It also showed that Nigerian men are considerably more likely to save in a bank (25.8% of men; 16.3% of women), adding that women are more likely to save with informal mechanisms as only (21.9% of women, 15.1% of men).

In addition, it estimated that about twice as many men as women are likely to have a pension product (10.6% of men, 5.4% of women).

The gap continued in the realms of remittances: 26.1 per cent of men versus 18.6 per cent of women use bank services to receive remittances.

The lack of insurance products is striking across genders: only 2.4 per cent of men and one per cent of women have one or more insurance product.

“These reference points are important ways and opportunities to close specific financial inclusion gaps,” it stated.

It stressed that among other things, the focus on the framework is to be a globally recognised, increasingly inclusive financial sector that has closed the gender gap by end 2024, adding that this is to be achieved in a two-step process.

“The first milestone on this path is the reduction of the gender gap by one half by end 2021; this is the target set by members of the Alliance for Financial Inclusion (including Nigeria) under the Denarau ActionPlan5

“The second milestone is to eliminate the gender gap by end 2024.”

The Denarau Action Plan targets to accelerate the progress of women’s financial inclusion by halving the financial inclusion gender gap across AFI member jurisdictions by 2021. The plan outlines ten steps to support the commitment of AFI members to close the gender gap in financial inclusion.

The closure of the gender gap is important not only because it is part of the achievement of Nigeria’s overall financial inclusion target, but also because of the potent value proposition of women’s financial inclusion in the context of Nigeria’s economic and social development.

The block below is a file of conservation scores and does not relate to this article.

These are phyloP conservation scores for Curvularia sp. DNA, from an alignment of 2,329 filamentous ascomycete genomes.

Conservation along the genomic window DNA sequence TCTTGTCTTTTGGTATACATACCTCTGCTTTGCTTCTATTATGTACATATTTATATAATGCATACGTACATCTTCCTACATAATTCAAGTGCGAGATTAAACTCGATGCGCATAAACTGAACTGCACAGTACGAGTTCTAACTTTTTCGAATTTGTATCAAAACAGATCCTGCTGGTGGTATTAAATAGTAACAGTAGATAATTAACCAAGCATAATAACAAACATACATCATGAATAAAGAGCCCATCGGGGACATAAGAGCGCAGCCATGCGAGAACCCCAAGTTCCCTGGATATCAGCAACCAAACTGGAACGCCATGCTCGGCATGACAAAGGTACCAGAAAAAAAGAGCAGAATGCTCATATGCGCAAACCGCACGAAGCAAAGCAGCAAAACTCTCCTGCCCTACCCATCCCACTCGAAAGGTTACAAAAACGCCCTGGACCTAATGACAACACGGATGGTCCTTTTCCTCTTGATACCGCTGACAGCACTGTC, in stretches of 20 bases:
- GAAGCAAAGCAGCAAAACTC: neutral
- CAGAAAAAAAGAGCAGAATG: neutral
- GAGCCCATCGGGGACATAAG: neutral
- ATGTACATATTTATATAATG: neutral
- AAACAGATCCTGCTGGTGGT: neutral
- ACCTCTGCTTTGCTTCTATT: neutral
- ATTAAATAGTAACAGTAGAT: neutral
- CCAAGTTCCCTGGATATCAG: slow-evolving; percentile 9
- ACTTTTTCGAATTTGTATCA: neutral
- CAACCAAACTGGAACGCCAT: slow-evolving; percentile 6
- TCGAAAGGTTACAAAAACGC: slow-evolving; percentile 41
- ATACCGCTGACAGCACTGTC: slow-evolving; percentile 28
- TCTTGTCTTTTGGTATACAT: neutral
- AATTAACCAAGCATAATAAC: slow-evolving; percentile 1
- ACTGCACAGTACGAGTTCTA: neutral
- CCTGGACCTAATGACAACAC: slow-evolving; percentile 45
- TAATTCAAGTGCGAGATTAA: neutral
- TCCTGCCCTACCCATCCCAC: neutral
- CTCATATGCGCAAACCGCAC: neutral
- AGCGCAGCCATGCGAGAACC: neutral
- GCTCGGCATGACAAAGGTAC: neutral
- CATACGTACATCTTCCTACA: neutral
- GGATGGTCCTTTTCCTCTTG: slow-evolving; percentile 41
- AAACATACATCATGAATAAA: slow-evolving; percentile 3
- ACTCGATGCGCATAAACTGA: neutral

“The full impact of the global COVID-19 pandemic is unknown, but it will certainly affect financial systems, real economies, and entire societies.
“While it is too early to make adjustments here, the timeframe for achieving the targets may need to be re-examined in function of the impact of the pandemic over time,” it added.

Strategic Imperatives

The central bank listed some of the policies it intends to aggressively implement for greater women’s financial inclusion to include expanding the issuance of National Identity Numbers (NIN) to reach all Nigerian women, erasing the current gender gap in NIN issuance; determine less cumbersome (and safer, in the post pandemic context) processes of capturing biometrics in the field and here there is relatively greater ease of issuance of BVNs, follow this as an alternative path.

In addition, the report recommended a review of the National Financial Literacy Framework (2015) with a gender lens and to incorporate gender considerations in the rationale, vision/ mission/objectives, strategic focus, targeted segments, and implementation plan, in order to incorporate gender considerations across the framework.

Also, it recommended the development of capabilities and programs that are tied to actual, real-time transactions (offer of specific financial products and services intended to serve women), so that both clients and FSPs can see tangible benefits and results; push for FSPs to take on the responsibility for delivering these programs.